In KRJ, the Supreme Court of Canada tackled the retrospective application of criminal sanctions on certain sexual offenders. In particular, whether or not sentencing legislation could be applied to an offender when it was not the law of Canada at the time the offences were actually committed.
The accused in this case pleaded guilty to incest and creation of child pornography in 2013, although the offences had been committed between 2008 and 2011. In the time between the offences and the accused’s guilty plea, the legislation governing sentences for sexual offenders was amended by Parliament. Section 161 of the Criminal Code allows a sentencing judge to consider imposing a number of prohibitions against a person convicted of certain sexual offences involving victims under the age of 16. At the time the offences were committed, these prohibitions included attendance at a public park or swimming area, being employed in a position of trust towards a person under 16, and using a computer to communicate with a person under 16. In 2012, Parliament amended s. 161 to include further prohibitions; namely contact with a person under 16 without supervision, and using the Internet.
During the accused’s sentencing hearing in the British Columbia Provincial Court, an issue arose as to which statutory regime should be applied to the offender. The accused argued that, as a matter of course, he should be subject to the laws in force at the time the offences were committed. To do otherwise, he reasoned, would infringe his Constitutionally protected right under s. 11(i) of the Canadian Charter of Rights and Freedoms to receive “the benefit of the lesser punishment.” The judge agreed and imposed a 9 year sentence and s. 161 prohibitions, but only those allowed by the pre-2012 version of the section.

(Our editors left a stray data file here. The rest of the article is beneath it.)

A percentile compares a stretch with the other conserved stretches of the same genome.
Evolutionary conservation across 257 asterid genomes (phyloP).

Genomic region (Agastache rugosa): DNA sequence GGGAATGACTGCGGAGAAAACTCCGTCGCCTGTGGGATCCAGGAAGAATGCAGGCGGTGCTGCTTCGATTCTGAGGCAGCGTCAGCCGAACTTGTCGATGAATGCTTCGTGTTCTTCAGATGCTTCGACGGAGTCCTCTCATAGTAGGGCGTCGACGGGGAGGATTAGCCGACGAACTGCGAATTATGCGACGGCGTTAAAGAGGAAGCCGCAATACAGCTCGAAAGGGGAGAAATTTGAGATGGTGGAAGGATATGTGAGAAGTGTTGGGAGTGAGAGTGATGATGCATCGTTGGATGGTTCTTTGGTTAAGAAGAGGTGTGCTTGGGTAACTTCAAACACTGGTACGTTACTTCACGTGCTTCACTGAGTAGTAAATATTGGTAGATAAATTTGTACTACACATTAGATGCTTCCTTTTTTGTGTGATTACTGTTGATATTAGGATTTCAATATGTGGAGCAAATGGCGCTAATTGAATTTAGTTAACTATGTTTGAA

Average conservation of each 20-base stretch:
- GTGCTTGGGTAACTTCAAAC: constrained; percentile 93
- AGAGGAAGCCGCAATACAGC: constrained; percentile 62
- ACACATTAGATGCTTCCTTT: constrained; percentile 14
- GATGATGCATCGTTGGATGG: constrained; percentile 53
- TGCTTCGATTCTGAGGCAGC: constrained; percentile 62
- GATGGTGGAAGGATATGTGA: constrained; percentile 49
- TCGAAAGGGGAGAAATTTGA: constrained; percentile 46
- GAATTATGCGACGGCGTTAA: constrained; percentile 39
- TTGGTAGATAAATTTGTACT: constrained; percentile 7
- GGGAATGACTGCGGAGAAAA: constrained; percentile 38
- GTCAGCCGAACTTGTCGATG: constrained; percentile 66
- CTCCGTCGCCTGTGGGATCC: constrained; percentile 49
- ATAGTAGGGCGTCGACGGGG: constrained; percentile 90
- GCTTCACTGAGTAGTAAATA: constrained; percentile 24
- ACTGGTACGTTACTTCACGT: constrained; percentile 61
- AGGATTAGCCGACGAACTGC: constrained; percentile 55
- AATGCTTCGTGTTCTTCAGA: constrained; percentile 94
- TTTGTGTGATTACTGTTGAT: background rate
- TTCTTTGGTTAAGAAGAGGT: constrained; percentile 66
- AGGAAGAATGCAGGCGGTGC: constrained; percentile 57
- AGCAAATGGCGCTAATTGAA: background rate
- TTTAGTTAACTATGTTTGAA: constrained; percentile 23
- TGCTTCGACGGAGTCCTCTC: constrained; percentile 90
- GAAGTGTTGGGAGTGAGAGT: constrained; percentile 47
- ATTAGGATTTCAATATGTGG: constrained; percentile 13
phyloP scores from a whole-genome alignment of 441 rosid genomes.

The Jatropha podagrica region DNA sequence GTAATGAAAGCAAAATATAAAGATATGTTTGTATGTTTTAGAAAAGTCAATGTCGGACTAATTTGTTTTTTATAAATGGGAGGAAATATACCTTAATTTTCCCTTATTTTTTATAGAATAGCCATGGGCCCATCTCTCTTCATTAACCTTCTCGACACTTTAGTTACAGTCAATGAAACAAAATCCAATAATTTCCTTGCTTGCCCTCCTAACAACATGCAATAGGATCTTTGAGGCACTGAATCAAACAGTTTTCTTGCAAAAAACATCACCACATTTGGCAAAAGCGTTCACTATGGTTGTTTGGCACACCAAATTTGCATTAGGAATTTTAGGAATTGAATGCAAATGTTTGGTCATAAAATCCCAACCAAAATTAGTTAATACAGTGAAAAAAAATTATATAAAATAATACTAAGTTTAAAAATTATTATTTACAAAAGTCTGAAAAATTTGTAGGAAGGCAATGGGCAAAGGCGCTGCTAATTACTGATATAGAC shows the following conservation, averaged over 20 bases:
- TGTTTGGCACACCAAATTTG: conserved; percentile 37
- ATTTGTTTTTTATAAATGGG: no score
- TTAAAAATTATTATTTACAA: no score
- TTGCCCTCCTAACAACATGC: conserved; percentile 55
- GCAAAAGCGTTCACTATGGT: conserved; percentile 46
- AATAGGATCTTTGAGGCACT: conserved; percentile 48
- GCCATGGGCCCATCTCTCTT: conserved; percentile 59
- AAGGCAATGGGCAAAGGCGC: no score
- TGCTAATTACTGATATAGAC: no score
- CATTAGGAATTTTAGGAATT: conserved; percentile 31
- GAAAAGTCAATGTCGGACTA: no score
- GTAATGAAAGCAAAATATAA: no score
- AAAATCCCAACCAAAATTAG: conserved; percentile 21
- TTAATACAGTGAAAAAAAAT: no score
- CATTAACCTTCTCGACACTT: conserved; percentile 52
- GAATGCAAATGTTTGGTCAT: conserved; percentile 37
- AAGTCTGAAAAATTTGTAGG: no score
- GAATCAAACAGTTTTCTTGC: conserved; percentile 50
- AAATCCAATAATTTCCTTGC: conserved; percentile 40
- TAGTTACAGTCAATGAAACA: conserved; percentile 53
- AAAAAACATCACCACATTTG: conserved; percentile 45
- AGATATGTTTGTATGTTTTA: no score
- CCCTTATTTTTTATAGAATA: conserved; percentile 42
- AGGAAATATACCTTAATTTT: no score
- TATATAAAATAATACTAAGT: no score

The Crown successfully appealed the sentence. A majority of the British Columbia Court of Appeal found that since the prohibitions in s. 161 were primarily focused on the “protection of the public,” they did not constitute “punishment,” and thus the accused was not protected by s. 11(i) of the Charter. As a result, the Court imposed both new sanctions for a period of 7 years. The accused appealed.
At the Supreme Court of Canada, a majority (7/9) of the Court found that the new prohibitions contained in s. 161 did in fact constitute punishment, such that their retrospective application would infringe the accused’s rights under s. 11(i) of the Charter. The majority went on to rule, however, that one of the 2012 prohibitions (use of the Internet) was in fact a “reasonable limit” of the accused’s Charter rights, and could therefore be applied retrospectively. The Court noted that advances in technology had altered the landscape for sexual offenders in recent years, including “both the degree and the nature of the risk of sexual violence facing young persons,” such that limiting the right under s.11(i) of the Charter was reasonable.
Two justices dissented. Justice Brown found that although the two 2012 prohibitions constituted punishment and engaged the protections of s. 11(i) of the Charter, both were acceptable limitations under s. 1. Justice Abella, one of the most experienced and well-respected jurists on the Court, was the lone voice opposed to retrospective application of either sanction. Justice Abella found that the wording of s. 11(i) is “crystal clear,” that it unequivocally prohibits retrospective punishment, and that such punishment is not a reasonable limit under s. 1.
In allowing the retrospective application of punitive legislation in KRJ, the Supreme Court of Canada flew in the face of one of the least ambiguous protections in the Charter. Clearly, the majority felt that the protection of young persons in the Internet age justified limiting an unequivocal Constitutional right. Given that the ruling impacts on sexual offenders, public outcry against this particular application of retrospective punishment seems unlikely; whether Constitutional or not.